5 thoughts on “The Man Without a Face, Wilder Napalm, King of the Hill, Hard Target, And the Band Played On, 1993

  • November 21, 2019 at 3:06 pm
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    Nick Stahl if anything showed great acting ability in that film The Man without a Face especially at that time as a child actor. I feel Siskel was kind of hard on the film especially because the story surrounding the picture was fine the way it was. Yeah, could it have been better? Sure it could have but if anything that film was probably one of Mel Gibson’s best work well dramatically anyway especially when he’s more or less an action hero in the movies.

    Wilder Napalm if anything was stupid as a film.

    King of the Hill definitely is a classic and I can see why Siskel & Ebert loved this film so much. The story more or less was original but also because you had damn good talent in there acting wise.

    They were definitely hard on Hard Target. If anything Van Damme was great in it and not to mention action movie wise the stunts were a thing of beauty and well for the most part Hard Target is/was a martial arts film. Yeah sure some parts of the story could have been better but it is like they expect all action movies to be a masterpiece.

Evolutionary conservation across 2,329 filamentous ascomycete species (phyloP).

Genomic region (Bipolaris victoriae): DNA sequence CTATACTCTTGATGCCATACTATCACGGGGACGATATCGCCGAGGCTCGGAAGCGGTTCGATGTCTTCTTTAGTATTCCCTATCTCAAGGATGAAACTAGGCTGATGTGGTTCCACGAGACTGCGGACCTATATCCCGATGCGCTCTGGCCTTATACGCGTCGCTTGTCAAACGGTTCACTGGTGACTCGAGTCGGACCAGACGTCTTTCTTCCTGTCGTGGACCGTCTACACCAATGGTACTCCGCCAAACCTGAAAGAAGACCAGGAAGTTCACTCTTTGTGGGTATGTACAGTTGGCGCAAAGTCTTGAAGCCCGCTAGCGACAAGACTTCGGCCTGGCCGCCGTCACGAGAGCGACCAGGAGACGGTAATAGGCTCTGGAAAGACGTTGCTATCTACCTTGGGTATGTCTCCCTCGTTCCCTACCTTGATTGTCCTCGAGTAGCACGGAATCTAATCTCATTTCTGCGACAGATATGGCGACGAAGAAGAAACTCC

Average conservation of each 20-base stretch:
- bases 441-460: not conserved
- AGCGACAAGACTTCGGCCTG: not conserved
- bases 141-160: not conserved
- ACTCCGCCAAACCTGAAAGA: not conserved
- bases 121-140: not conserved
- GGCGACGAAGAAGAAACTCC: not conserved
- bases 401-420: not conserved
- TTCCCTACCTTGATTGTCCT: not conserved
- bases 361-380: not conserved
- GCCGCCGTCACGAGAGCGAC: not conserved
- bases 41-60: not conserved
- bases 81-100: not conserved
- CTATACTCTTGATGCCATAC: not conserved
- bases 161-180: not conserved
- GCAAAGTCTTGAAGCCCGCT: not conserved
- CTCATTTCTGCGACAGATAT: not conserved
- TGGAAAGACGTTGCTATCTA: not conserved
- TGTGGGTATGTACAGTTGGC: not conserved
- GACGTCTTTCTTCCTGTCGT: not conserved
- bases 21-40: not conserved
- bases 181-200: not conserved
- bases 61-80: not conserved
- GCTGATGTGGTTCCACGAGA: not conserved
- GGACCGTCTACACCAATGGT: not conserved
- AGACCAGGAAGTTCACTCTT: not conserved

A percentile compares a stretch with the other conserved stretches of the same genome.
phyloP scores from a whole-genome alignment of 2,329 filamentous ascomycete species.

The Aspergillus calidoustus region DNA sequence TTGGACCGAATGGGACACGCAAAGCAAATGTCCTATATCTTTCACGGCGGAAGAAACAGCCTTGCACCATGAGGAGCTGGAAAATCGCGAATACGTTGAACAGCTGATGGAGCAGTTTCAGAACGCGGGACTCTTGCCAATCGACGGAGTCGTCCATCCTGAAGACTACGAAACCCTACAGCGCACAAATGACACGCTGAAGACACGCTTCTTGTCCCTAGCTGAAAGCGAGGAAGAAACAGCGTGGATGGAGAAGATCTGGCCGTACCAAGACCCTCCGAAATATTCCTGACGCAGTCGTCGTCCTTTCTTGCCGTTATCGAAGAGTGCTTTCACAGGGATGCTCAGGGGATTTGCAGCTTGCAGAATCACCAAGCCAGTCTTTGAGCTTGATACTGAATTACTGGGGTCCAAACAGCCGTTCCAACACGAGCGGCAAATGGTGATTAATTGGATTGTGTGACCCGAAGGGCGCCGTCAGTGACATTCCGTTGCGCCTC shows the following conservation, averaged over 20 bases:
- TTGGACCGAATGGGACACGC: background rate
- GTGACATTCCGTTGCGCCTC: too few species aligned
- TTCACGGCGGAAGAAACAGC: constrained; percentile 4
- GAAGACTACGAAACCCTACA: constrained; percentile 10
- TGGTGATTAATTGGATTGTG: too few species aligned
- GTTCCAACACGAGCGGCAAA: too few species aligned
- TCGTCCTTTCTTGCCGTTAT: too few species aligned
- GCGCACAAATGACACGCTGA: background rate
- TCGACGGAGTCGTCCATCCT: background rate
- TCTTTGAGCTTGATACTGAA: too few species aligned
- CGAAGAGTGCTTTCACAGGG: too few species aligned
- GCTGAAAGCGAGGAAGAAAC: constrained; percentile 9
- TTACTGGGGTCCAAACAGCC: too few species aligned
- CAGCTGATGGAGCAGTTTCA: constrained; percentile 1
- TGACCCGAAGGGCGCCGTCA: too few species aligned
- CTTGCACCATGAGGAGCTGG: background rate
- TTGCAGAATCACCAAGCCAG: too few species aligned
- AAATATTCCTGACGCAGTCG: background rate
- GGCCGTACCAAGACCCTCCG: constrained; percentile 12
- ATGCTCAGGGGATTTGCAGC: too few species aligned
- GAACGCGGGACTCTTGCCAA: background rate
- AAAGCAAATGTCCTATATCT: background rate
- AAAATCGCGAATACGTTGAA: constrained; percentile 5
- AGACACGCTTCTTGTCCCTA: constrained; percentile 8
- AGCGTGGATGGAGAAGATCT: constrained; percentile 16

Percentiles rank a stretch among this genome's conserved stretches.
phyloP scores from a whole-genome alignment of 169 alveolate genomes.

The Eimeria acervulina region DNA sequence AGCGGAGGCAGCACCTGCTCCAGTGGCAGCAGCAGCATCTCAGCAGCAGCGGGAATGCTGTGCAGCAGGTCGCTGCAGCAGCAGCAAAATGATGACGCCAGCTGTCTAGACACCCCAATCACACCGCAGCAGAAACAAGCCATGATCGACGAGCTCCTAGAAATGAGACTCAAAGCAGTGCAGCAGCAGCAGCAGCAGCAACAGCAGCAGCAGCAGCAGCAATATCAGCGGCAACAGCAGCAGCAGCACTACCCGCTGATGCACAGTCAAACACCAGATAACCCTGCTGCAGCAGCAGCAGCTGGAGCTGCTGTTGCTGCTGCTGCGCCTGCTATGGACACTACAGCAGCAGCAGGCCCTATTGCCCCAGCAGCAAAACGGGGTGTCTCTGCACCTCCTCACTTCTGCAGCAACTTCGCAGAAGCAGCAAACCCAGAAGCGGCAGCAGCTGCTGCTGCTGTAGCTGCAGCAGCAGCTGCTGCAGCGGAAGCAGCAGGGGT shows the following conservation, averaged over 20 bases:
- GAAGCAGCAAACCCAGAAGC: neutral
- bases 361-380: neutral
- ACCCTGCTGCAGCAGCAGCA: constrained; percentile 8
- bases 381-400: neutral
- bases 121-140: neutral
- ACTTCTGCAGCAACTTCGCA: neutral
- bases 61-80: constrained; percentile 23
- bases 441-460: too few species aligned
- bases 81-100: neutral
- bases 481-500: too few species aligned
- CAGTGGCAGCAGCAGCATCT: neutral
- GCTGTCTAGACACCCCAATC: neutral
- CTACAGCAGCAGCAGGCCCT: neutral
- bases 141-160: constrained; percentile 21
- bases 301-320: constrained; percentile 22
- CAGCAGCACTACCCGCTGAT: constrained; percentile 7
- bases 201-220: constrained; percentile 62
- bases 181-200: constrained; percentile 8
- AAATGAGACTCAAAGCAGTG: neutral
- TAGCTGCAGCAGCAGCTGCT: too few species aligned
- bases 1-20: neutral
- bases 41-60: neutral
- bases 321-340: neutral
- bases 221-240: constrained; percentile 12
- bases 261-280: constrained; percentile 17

• December 21, 2020 at 11:22 pm
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    And the Band Played on was great. Notice when Gene said it would start playing-Sept. 11th? What foreshadowing!!!!!

  • Pingback: The Disney Years – 1993 – Siskel and Ebert Movie Reviews

  • July 1, 2021 at 11:13 pm
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    They reviewed And the Band Played On as if it were a legitimate film, not a TV product, no qualifications: it’s a movie, we’re movie reviewers, we’re reviewing it, period. HBO was the first cable entity to try this, and now obviously the floodgates are open, and until now I’ve been very much in the camp that cable and streaming material should be judged as television, not movies, and should not be in the running for Oscars….. but you know what? If Gene and Roger take them as movies, then they’re movies. End of story, for me.

    • July 2, 2021 at 12:55 am
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      I think it probably has to be one or the other. The same movie shouldn’t be eligible for both the Emmys and the Oscars. The studio basically gets to pick which to compete in by whether they add on a limited theatrical release or not, which seems fair. I remember the biggest controversy that came up was with The Last Seduction, where it wasn’t eligible for Oscars because it played on HBO before it went to theaters. Well, they probably don’t need that rule. Playing in theaters should count whether it happened first or not. But then the Emmys should also have to say, any play in theaters would disqualify it for an Emmy. So you begin to see how where it played “first” became the deciding factor.

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